Polyclonal and monoclonal antibodies may be raised against a desmosomal cadherin CAR sequence using conventional techniques. See, e.g., Harlow and Lane, Antibodies: A Laboratory Manual, Cold Spring Harbor Laboratory, 1988. In one such technique, an immunogen comprising the CAR sequence is initially injected into any of a wide variety of mammals (e.g., mice, rats, rabbits, sheep or goats). The smaller immunogens (ie., less than about 20 amino acids) should be joined to a carrier protein, such as bovine serum albumin or keyhole limpet hemocyanin. Following one or more injections, the animals are bled periodically. Polyclonal antibodies specific for the CAR sequence may then be purified from such antisera by, for example, affinity chromatography using the modulating agent or antigenic portion thereof coupled to a suitable solid support.

Monoclonal antibodies specific for a desmosomal cadherin sequence may be prepared, for example, using the technique of Kohler and Milstein, Eur. J. Immunol 6:511-519, 1976, and improvements thereto. Briefly, these methods involve the preparation of immortal cell lines capable of producing antibodies having the desired specificity from spleen cells obtained from an animal immunized as described above. The spleen cells are immortalized by, for example, fusion with a myeloma cell fusion partner, preferably one that is syngeneic with the immunized animal. Single colonies are selected and their culture supernatants tested for binding activity against the modulating agent or antigenic portion thereof. Hybridomas having high reactivity and specificity are preferred.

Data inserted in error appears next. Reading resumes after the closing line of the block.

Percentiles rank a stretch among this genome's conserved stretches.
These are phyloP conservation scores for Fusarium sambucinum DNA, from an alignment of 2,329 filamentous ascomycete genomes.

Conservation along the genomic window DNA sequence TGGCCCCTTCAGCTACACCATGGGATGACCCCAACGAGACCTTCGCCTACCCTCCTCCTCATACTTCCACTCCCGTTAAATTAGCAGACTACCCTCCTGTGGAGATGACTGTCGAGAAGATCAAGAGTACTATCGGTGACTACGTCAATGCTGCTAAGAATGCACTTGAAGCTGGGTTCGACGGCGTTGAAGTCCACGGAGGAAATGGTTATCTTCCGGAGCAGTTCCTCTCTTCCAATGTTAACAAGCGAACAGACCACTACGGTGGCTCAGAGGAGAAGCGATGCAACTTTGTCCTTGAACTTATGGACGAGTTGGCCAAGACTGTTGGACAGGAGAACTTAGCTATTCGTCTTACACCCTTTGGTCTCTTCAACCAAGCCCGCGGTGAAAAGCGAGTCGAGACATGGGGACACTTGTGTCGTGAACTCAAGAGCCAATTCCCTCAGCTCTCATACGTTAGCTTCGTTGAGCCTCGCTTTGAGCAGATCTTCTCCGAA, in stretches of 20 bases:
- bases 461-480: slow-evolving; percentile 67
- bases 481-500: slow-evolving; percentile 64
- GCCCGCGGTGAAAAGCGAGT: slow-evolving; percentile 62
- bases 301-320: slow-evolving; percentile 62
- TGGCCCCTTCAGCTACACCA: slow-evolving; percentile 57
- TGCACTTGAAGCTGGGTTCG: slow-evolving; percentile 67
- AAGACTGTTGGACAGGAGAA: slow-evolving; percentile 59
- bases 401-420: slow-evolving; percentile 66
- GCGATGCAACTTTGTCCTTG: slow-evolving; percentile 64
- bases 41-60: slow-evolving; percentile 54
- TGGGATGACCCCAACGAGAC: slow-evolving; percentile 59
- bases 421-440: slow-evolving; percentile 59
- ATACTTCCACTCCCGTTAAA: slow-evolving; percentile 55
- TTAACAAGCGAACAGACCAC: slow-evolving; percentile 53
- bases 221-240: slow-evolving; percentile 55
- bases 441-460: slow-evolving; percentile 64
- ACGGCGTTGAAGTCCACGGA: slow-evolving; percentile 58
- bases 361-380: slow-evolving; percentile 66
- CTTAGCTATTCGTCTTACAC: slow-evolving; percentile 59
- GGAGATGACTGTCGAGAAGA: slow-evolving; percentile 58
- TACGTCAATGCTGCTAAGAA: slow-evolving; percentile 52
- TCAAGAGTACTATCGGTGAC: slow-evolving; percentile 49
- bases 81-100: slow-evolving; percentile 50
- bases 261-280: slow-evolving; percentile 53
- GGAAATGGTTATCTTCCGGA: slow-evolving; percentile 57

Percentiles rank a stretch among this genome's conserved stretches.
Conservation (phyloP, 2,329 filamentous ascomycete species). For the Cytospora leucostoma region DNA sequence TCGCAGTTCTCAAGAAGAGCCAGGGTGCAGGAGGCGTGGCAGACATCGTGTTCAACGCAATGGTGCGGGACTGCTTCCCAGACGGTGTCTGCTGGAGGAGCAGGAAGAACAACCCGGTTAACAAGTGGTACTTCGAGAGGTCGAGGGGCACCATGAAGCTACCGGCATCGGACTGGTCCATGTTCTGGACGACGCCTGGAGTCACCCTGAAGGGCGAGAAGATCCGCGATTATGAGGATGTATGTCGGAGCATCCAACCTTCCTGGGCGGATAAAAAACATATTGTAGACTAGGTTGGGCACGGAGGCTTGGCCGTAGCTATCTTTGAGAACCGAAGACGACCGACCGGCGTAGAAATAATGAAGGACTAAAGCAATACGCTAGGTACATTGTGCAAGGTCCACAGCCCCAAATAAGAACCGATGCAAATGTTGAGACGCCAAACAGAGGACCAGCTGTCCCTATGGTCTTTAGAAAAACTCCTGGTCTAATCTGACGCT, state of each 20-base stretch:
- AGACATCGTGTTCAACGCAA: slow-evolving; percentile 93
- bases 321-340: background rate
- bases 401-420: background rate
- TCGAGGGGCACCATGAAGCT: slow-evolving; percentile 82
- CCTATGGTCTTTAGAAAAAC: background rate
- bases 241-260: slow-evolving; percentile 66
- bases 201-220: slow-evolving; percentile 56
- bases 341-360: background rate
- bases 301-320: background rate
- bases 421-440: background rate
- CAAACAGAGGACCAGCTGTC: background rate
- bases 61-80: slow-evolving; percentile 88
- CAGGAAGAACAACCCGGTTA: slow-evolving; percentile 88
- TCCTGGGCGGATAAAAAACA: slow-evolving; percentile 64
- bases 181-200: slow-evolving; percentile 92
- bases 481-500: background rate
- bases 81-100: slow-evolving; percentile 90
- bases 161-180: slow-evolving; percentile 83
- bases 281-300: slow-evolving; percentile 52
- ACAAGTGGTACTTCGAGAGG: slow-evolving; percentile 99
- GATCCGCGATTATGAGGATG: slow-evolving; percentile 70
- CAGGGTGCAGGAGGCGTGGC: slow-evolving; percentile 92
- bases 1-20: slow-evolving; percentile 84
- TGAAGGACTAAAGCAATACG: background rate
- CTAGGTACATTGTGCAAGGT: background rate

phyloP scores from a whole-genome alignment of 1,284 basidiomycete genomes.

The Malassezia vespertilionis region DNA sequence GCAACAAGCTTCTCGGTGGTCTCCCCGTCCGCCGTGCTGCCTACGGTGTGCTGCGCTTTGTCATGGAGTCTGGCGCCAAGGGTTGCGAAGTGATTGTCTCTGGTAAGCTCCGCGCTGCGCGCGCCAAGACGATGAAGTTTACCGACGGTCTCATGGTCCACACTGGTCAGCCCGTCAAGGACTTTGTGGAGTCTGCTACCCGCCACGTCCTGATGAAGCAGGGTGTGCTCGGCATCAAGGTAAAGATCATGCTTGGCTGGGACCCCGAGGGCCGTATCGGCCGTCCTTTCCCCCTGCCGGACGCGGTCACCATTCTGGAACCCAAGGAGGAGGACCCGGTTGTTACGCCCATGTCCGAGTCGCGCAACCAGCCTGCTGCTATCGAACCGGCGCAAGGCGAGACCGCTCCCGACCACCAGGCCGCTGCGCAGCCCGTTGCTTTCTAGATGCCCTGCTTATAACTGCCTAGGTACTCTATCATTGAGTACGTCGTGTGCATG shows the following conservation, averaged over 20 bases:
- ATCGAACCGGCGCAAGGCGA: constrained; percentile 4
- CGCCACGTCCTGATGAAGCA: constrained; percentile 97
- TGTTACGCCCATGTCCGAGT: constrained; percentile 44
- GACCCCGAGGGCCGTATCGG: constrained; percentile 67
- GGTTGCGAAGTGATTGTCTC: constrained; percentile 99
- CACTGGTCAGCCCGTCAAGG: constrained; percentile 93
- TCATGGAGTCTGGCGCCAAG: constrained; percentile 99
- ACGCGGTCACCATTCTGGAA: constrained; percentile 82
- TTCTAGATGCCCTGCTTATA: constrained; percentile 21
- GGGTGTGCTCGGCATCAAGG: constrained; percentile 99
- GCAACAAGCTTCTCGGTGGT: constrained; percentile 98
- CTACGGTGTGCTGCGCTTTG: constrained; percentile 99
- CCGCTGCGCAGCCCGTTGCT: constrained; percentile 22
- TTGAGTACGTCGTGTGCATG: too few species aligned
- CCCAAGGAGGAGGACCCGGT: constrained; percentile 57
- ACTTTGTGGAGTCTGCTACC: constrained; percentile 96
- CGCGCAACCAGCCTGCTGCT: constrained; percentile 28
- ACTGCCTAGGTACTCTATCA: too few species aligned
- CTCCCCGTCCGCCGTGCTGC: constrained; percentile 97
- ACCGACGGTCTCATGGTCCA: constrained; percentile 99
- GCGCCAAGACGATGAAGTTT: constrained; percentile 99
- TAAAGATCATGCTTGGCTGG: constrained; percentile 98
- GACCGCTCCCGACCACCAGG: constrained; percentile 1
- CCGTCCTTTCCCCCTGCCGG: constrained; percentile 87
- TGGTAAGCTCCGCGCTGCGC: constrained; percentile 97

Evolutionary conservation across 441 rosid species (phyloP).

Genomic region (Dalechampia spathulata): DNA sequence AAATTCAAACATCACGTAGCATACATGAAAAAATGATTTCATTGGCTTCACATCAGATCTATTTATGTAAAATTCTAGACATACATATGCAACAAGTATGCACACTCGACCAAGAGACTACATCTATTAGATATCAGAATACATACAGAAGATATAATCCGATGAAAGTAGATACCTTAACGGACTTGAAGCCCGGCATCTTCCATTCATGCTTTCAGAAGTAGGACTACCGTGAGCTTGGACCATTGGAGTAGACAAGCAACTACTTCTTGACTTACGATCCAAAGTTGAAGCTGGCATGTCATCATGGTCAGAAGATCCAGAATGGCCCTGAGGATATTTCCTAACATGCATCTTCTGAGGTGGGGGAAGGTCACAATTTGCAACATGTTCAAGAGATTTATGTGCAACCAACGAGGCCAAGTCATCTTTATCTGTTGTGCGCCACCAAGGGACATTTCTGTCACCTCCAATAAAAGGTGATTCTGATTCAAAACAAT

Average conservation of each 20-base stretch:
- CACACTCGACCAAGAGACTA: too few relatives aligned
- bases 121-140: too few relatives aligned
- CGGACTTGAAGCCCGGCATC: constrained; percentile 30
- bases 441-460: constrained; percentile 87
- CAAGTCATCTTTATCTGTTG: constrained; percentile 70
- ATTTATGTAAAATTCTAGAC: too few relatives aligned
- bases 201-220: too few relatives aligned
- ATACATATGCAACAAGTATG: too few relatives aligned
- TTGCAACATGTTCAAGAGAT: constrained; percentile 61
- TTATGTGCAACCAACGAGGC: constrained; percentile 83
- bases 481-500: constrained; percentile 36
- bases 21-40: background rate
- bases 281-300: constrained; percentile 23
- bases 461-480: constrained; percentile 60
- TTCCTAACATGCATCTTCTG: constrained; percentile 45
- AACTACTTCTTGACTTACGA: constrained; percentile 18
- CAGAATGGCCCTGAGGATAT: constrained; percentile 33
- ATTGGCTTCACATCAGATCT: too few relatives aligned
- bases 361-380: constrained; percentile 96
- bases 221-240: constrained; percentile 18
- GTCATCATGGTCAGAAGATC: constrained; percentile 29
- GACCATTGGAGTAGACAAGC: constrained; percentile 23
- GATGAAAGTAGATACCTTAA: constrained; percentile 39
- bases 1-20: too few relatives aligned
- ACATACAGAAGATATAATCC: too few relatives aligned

Monoclonal antibodies may be isolated from the supernatants of growing hybridoma colonies, with or without the use of various techniques known in the art to enhance the yield. Contaminants may be removed from the antibodies by conventional techniques, such as chromatography, gel filtration, precipitation and extraction. Antibodies having the desired activity may generally be identified using immunofluorescence analyses of tissue sections, cell or other samples where the target cadherin is localized.

Within certain embodiments, the use of antigen-binding fragments of antibodies may be preferred. Such fragments include Fab fragments, which may be prepared using standard techniques. Briefly, immunoglobulins may be purified from rabbit serum by affinity chromatography on Protein A bead columns (Harlow and Lane, Antibodies: A Laboratory Manual, Cold Spring Harbor Laboratory, 1988; see especially page 309) and digested by papain to yield Fab and Fc fragments. The Fab and Fc fragments may be separated by affinity chromatography on protein A bead columns (Harlow and Lane, 1988, pages 628-29).

Evaluation of Modulating Agent Activity